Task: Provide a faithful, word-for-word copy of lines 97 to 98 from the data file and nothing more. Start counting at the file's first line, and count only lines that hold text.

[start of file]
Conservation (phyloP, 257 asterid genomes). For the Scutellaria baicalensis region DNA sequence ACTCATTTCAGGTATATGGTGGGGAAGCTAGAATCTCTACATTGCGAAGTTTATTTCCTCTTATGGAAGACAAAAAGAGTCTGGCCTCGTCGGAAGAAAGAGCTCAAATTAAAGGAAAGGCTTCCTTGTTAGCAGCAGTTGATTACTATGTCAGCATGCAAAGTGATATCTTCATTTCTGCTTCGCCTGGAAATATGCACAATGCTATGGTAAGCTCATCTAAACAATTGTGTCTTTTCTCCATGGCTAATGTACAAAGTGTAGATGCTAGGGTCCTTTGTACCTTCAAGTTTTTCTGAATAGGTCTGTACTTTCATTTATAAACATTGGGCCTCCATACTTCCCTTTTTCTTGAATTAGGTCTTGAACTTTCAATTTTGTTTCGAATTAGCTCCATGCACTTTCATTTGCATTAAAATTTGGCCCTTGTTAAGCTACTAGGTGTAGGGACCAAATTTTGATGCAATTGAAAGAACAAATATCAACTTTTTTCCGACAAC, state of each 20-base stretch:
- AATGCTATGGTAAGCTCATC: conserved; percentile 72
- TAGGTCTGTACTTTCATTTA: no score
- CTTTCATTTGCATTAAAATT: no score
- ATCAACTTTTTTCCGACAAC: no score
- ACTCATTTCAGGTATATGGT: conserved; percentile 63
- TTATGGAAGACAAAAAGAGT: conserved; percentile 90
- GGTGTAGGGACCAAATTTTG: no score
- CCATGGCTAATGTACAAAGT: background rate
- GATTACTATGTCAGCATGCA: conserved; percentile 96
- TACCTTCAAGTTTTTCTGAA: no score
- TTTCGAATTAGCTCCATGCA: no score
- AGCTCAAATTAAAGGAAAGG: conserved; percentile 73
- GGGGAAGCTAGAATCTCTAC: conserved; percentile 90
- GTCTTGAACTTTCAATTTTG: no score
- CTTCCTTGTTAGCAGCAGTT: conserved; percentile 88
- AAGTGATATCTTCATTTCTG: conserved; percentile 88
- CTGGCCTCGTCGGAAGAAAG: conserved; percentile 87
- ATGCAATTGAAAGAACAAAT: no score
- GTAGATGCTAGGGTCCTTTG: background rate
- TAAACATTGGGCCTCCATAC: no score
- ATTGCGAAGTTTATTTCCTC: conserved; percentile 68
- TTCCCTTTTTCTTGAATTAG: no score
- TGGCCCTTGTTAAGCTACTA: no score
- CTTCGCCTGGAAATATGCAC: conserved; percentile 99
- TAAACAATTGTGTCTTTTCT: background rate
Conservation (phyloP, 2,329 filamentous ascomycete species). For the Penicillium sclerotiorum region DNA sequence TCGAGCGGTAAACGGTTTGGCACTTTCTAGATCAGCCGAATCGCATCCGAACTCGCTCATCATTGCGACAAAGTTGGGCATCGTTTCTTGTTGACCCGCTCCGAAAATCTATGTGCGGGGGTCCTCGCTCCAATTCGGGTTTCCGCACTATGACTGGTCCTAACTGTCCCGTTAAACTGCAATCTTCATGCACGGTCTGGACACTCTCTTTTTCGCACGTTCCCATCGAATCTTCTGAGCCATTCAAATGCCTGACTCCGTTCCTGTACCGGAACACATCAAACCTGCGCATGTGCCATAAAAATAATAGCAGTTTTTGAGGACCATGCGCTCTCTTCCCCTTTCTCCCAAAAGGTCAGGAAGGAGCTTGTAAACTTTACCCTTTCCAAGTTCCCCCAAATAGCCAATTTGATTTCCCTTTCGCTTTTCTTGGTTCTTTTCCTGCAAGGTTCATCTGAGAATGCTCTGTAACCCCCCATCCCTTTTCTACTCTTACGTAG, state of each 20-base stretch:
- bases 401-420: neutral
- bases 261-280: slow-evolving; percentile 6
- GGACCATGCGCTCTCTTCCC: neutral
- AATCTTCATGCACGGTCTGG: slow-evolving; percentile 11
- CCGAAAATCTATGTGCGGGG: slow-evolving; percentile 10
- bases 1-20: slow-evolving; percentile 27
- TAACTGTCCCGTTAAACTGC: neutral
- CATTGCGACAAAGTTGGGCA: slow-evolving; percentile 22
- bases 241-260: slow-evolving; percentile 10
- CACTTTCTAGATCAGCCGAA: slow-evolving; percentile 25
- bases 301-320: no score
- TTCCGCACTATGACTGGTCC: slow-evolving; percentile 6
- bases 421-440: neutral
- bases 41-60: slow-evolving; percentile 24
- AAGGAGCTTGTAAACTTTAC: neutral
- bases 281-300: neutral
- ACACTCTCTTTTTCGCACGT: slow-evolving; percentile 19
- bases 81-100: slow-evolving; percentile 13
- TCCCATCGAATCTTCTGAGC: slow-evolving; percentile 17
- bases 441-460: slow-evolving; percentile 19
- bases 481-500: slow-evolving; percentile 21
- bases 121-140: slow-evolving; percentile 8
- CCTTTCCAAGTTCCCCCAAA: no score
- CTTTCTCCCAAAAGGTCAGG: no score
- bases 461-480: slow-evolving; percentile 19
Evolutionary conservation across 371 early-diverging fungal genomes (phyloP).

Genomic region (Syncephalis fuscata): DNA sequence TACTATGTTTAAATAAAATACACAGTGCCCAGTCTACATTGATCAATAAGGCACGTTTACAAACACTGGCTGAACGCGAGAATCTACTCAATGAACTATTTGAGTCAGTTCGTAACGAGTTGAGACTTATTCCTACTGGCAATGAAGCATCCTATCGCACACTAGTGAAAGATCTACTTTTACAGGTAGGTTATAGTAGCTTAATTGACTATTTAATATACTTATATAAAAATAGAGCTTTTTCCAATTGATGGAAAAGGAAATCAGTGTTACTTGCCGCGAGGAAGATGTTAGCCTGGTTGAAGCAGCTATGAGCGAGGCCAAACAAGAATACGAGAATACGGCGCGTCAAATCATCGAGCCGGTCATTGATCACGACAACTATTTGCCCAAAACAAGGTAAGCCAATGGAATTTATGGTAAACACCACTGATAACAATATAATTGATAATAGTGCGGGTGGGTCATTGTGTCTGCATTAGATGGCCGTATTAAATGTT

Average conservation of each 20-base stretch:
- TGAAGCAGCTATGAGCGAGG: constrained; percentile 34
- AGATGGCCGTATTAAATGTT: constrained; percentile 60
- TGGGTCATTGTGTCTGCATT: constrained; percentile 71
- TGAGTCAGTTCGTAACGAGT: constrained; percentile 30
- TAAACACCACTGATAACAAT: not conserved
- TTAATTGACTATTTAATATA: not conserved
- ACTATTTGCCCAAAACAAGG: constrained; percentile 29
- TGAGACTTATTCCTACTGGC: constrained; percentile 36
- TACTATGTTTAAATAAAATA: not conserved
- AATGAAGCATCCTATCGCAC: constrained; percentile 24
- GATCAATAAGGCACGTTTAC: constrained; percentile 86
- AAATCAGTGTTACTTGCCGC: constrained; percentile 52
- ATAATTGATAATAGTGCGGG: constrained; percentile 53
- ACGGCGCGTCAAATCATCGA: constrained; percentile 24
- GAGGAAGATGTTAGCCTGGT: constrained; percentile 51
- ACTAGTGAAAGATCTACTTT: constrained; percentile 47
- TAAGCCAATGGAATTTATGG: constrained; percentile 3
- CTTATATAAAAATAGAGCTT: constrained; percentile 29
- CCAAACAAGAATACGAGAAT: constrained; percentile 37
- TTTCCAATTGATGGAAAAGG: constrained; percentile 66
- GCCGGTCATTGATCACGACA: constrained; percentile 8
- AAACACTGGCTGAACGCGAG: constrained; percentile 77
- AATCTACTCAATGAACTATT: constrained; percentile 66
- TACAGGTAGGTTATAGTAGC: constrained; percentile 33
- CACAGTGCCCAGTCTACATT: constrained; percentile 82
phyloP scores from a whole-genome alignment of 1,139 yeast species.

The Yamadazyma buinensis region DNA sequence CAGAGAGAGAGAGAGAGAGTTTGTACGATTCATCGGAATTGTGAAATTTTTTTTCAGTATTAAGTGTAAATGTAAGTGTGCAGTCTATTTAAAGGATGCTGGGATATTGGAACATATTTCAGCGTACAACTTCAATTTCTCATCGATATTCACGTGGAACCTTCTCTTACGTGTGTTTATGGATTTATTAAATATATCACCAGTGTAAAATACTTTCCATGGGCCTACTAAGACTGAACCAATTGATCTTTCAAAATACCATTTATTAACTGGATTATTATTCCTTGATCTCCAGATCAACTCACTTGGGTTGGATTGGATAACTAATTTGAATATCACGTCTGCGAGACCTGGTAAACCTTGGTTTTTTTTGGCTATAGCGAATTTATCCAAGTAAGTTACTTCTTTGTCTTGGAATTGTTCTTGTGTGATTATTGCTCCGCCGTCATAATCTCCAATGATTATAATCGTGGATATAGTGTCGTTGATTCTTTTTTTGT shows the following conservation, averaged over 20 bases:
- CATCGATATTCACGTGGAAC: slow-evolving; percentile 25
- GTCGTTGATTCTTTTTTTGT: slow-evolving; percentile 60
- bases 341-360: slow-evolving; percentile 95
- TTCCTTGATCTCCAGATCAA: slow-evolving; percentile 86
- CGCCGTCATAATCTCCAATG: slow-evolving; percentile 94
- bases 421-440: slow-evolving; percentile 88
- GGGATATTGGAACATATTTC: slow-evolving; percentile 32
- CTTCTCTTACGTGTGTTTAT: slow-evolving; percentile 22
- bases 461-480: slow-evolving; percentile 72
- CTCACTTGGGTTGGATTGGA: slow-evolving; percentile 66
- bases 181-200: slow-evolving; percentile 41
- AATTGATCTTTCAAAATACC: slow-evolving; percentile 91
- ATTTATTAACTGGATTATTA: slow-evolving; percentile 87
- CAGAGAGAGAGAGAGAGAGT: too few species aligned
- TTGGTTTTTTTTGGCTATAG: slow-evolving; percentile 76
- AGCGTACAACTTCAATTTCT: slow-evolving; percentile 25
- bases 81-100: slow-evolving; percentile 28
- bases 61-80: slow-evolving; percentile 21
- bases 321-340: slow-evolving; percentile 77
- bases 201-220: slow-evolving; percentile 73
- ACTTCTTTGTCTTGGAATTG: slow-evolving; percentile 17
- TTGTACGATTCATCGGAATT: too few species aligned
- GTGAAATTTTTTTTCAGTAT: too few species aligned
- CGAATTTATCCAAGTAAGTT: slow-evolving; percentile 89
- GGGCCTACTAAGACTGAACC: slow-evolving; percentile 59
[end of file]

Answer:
- TTGGTTTTTTTTGGCTATAG: slow-evolving; percentile 76
- AGCGTACAACTTCAATTTCT: slow-evolving; percentile 25